A chromosome rearrangement is a structural change in a chromosome such as a deletion, translocation, inversion, or gene amplification. Chromosome rearrangements can contribute to the transformation of a normal cell into a cancerous cell and are therefore found in many cancer cells.
Chromosomes and genes
A chromosome is a microscopic structure which is composed of proteins and DNA and is found in every cell of the body. Each cell of the body, except for the egg and the sperm cells, contains 23 pairs of chromosomes and 46 chromosomes in total. All cells of the body except for the egg and sperm cells are called the somatic cells. The egg and sperm cells each contain 23 chromosomes. Both males and females have 22 pairs of chromosomes, called the autosomes, that are numbered one to twenty-two in order of decreasing size. The final pair of chromosomes, called the sex chromosomes, determine the sex of the individual. Women possess two identical chromosomes called the X chromosomes while men possess one X chromosome and one Y chromosome.
Each type of chromosome contains different genes that are found at specific locations along the chromosome. Men and women possess two of each type of autosomal gene since they inherit one of each type from each parent. Each gene contains the instructions for the production of a particular protein. The proteins produced by genes have many functions and work together to create the traits of the human body, such as hair and eye color, and are involved in controlling the body's basic functions. Some genes produce proteins that are involved in controlling the growth cycle of the cell and are therefore involved in preventing the development of cancer.
Types of chromosome rearrangements
Sometimes a spontaneous break or breaks occur in a chromosome or chromosomes in a particular cell and can result in a deletion, inversion, or translocation. If the break or breaks result in the loss of a piece of chromosome, it is called a deletion. An inversion results when a segment of chromosome breaks off, is reversed (inverted), and is reinserted into its original location. When a piece of one chromosome is exchanged with a piece from another chromosome it is called a translocation.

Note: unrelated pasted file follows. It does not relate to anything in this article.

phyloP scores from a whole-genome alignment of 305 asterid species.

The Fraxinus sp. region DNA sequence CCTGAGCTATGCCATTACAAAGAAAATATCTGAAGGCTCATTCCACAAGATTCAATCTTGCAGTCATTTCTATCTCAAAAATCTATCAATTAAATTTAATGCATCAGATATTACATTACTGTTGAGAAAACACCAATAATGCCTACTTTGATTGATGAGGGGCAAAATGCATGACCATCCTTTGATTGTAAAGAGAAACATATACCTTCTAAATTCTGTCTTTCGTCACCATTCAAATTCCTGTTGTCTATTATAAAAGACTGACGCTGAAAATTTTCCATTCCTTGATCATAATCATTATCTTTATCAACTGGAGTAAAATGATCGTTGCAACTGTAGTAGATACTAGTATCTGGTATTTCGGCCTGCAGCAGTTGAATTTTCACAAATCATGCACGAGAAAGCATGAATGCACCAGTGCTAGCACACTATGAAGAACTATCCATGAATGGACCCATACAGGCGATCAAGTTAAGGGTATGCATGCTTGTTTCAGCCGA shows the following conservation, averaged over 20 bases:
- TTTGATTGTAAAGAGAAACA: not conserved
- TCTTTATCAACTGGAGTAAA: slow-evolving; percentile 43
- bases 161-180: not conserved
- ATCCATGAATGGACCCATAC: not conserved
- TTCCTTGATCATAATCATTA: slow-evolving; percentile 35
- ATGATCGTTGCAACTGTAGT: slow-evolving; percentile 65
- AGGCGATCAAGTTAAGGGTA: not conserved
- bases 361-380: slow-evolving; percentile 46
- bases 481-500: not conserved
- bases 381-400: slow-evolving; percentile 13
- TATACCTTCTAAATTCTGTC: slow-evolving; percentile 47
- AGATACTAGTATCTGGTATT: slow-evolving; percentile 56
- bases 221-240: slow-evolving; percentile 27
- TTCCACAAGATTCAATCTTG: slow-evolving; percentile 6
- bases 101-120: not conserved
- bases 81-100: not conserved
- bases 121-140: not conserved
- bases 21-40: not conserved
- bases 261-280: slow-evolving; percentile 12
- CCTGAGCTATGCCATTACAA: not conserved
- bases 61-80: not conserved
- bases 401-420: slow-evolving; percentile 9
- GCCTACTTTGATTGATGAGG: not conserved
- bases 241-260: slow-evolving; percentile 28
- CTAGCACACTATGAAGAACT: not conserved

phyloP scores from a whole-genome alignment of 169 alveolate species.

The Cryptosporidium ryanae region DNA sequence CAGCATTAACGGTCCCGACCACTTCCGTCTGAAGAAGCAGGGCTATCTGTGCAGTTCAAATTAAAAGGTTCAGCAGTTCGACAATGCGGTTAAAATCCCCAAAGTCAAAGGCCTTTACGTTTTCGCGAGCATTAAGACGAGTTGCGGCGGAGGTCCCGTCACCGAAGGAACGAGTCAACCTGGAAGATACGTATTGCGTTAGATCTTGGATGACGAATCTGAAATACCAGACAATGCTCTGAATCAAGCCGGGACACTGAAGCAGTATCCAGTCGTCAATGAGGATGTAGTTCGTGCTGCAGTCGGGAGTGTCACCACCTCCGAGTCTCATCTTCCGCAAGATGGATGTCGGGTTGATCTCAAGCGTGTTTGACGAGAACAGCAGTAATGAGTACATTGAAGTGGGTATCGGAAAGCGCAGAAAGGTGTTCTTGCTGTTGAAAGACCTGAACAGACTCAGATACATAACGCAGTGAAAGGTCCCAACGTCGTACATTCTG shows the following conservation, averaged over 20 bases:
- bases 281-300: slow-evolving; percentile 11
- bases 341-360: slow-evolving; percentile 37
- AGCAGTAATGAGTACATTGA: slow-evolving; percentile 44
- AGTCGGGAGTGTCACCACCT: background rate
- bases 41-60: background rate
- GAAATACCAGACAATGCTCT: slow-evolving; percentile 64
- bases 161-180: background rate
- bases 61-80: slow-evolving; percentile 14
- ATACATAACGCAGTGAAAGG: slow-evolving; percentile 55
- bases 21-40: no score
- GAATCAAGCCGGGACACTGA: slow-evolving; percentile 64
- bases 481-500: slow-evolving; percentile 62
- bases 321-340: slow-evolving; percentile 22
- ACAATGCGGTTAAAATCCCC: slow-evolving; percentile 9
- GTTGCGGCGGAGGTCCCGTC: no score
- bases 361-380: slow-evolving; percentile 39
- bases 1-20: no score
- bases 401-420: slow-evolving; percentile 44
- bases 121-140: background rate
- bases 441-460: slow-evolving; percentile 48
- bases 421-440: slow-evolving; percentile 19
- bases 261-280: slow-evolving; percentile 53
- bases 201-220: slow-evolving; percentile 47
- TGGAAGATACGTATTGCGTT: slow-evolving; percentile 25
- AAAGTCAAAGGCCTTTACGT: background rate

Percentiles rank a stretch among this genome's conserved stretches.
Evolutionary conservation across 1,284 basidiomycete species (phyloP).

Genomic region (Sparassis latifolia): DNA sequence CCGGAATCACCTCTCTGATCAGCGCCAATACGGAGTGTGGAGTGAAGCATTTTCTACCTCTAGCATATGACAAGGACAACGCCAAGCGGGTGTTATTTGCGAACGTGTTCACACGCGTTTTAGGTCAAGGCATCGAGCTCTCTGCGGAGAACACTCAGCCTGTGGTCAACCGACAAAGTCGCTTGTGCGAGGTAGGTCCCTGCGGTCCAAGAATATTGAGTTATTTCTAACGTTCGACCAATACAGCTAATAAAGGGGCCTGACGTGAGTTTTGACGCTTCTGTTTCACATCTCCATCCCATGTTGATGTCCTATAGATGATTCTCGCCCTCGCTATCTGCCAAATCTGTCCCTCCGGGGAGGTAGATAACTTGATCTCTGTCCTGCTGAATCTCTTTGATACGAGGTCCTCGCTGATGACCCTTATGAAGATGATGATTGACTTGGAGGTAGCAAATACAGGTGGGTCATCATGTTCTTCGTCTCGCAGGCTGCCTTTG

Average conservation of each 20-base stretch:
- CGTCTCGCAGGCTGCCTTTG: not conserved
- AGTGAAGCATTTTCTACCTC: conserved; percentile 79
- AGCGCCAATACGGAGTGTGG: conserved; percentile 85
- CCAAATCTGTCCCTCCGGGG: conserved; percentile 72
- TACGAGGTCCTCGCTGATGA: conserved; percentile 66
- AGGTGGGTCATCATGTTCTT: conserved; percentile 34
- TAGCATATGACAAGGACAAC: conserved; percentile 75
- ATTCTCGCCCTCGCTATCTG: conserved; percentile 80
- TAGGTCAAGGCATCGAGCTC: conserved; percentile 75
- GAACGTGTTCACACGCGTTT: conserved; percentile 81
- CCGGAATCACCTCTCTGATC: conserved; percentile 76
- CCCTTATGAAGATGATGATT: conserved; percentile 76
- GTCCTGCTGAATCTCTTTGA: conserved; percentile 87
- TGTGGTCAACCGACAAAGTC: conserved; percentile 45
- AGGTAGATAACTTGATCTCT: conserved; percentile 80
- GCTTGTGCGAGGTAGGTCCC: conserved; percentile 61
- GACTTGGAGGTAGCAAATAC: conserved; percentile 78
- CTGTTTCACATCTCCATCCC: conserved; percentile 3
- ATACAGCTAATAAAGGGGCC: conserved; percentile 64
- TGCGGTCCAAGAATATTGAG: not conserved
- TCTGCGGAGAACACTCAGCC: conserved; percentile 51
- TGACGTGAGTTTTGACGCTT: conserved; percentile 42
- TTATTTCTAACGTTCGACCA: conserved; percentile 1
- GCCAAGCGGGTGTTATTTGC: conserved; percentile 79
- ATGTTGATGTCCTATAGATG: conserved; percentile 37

Sometimes a small segment of chromosome is amplified, which results in the presence of multiple copies of that section of the chromosome. In most cases the segment of the chromosome that is duplicated contains only one gene, although it is possible for more than one gene to be amplified. Sometimes amplified genes form a separate and unique chromosome and sometimes they are located within an otherwise normal chromosome.
Chromosome rearrangements and cancer
A chromosome rearrangement can delete or disrupt the functioning of genes that are located on the chromosomal pieces involved. Chromosome rearrangements that delete or disrupt genes that regulate the cell cycle can contribute to the transformation of a normal cell into a cancerous cell. That is why chromosomal rearrangements are found in many cancers.
THE TRANSFORMATION OF A NORMAL CELL INTO A CANCEROUS CELL.
The process by which a normal cell is transformed into a cancerous cell is a complex, multi-step process involving a breakdown in the normal cell cycle. Normally a somatic cell goes through a growth cycle during which it produces new cells. The process of cell division is necessary for the growth of tissues and organs of the body and for the replacement of damaged cells.